Heroique flashes at Wigmore Hall

Last night’s Rosenblatt
(25 February 2016) at theWigmore Hall was shared by the American
tenor Bryan Hymel (known for his
performances as Aeneas in Berlioz’ Les Troyens at Covent Garden and
his disc Heroique of French 19th century heroic opera arias), and the
young American mezzo-soprano Irene
(who will be singing the title role in Bizet’s Carmen with
San Francisco Opera and Deutsche Oper Berlin this year). The two singers were
accompanied in a programme of RVW, Wagner, Gounod, Mascagni, Berlioz and Bizet
by pianist Julius Drake. The programme
opened with Bryan Hymel singing RVW’s Four Hymns for Tenor, when he
and Drake were joined by viola player Krzysztof
, then Irene Roberts sang four of Wagner’s Wesendonck
. Bryan Hymel then gave us Ah! leve-toi, soleil! from
Gounod’s Romeo et Juliette and Mamma, quel vino e generoso
from Mascagni’s Cavalleria rusticana, with two excerpts from Bizet’s
Carmen to conclude the programme.

One of the fascinating things about Rosenblatt Recitals is the way the
series places opera singers in a concert context, and showcases their
repertoire choices when moving away from operatic drama. Bryan Hymel’s choice
of RVW’s Four Hymns for Tenor was an intriguing choice indeed. The
work is an early one, written in 1911 shortly after the Five Mystical
and partaking of the same aura of mystical rapture. We are used to
hearing the work sung by classic English lyric tenor voices but Hymel has shown
that his voice has the refreshingly old-fashion combination of narrow-focus
power with remarkable flexibility. For all the big bright sound in at the
opening, Hymel was able to bring his tone down and give us moments of lower key
intimacy. This was quite a big boned performance, and Hymel was finely matched
by viola player Krzysztof Chorzelski and pianist Julius Drake. However Hymel’s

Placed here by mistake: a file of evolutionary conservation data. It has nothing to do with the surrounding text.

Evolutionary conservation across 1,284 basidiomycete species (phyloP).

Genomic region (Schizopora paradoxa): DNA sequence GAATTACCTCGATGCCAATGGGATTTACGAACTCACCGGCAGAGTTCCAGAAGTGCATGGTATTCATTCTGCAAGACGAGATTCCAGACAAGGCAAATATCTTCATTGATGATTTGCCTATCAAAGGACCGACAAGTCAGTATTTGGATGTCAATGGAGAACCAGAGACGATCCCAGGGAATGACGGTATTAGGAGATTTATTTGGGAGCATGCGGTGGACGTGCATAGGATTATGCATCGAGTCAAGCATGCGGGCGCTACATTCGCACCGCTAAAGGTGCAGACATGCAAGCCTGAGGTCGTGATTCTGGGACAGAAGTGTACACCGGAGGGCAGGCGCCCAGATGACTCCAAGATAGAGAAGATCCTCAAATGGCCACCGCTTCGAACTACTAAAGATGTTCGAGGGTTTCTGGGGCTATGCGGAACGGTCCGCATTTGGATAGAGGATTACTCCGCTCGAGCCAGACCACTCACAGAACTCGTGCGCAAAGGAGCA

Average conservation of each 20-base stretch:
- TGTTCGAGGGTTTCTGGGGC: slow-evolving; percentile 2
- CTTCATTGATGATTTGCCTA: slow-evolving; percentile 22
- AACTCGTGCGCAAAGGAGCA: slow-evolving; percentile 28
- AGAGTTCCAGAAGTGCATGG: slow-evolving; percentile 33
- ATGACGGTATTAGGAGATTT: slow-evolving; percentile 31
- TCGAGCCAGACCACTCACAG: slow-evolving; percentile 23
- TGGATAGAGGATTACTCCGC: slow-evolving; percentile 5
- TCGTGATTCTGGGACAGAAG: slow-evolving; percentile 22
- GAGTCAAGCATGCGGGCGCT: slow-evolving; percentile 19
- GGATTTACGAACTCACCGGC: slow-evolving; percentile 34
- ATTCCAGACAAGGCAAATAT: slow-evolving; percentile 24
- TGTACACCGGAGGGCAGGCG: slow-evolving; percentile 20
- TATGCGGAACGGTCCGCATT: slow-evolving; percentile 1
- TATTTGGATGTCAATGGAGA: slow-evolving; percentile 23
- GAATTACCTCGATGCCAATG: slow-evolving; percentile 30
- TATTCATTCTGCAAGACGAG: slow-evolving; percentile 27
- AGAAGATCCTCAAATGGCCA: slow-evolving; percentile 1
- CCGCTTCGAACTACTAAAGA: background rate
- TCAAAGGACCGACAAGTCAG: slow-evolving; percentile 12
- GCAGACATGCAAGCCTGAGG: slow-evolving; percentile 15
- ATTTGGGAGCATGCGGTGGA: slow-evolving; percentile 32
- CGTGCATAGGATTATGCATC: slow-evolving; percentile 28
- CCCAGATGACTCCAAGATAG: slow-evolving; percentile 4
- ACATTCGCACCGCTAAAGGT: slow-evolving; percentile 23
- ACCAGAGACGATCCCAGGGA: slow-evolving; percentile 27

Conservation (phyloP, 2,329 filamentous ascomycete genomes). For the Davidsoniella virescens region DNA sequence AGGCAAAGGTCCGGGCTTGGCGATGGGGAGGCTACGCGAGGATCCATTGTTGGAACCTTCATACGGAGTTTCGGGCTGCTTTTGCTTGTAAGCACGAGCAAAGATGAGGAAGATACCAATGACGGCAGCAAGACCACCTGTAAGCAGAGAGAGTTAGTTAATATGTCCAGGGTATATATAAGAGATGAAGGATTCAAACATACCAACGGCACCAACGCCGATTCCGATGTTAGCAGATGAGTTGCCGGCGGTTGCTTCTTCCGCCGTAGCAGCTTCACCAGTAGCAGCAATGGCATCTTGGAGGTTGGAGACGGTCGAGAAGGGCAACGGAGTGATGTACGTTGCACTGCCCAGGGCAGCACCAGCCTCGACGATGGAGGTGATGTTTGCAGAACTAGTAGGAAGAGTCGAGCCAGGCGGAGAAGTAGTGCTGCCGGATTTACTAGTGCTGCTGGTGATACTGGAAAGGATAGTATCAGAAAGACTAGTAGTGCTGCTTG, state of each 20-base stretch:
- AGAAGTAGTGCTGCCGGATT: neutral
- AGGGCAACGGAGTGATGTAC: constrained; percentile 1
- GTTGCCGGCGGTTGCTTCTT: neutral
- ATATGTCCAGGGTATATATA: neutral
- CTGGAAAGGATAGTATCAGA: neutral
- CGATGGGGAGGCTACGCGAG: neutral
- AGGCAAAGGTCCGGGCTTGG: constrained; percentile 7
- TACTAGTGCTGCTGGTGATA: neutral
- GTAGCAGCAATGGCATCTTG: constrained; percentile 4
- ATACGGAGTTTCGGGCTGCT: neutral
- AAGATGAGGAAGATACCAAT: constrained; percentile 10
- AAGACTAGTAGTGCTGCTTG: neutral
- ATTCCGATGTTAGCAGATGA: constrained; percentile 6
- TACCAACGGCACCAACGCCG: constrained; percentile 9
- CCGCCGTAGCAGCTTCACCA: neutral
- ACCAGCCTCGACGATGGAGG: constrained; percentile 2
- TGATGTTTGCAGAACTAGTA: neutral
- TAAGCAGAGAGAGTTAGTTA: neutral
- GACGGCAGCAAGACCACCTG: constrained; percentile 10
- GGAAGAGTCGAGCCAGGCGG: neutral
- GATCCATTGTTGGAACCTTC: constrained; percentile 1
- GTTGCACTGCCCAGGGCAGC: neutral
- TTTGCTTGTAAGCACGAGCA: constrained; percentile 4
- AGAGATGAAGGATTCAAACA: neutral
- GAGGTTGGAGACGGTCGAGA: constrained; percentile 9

performance seemed a little constrained and score-bound (it was the only work
of the evening where he sang from the score), and it perhaps was not the ideal
work to open the programme. For all the inward quality which he brought to it,
the performance did rather miss the sense of mysticism that these songs need.
However Hymel did give the music a very intense presence.

Irene_Roberts_2.pngIrene Roberts [Photo by Kristin Hoebermann]

Next, Irene Roberts sang four of Wagner’s F¸nf
Gedichte f¸r eine Frauenstimme
(Wesendonck Lieder); she missed
off Im Treibhaus, one of the two songs which Wagner labelled ‘Studie
zu Tristan und Isolde’ (studies for Tristan and Isolde). The five songs should
probably not be regarded as a song cycle, Wagner wrote them over the period of
a year (1857-1858) and the present order of the songs was only fixed by the
publishers, Schott, in 1862. However it was a shame that we missed the perfumed
Tristan-esque exoticism of Im Treibhaus, and thankfully we were
treated to it as an encore at the end of the recital.

Irene Roberts has a big, bold, dark-hued mezzo-soprano voice and is already
singing Kundry in Parsifal and you suspect that other large dramatic
mezzo-soprano roles will come into her repertoire. At this stage in her career
though, she seemed to need something of a guiding hand from a director, as her
performance of the Wagner songs was impressive and finely correct without
really exploring the spark of erotic romantic languor. You felt that Roberts
needed to relax somewhat and revel a little more in the wonderfully rich sound
she was making. Instead this was a performance which impressed rather than
seduced. Der Engel was beautifully done but too literal, and needed to
be a bit steamier. Stehe still! was intense and vibrant, though
Roberts sound occasionally verged on the wild. You sensed that with the right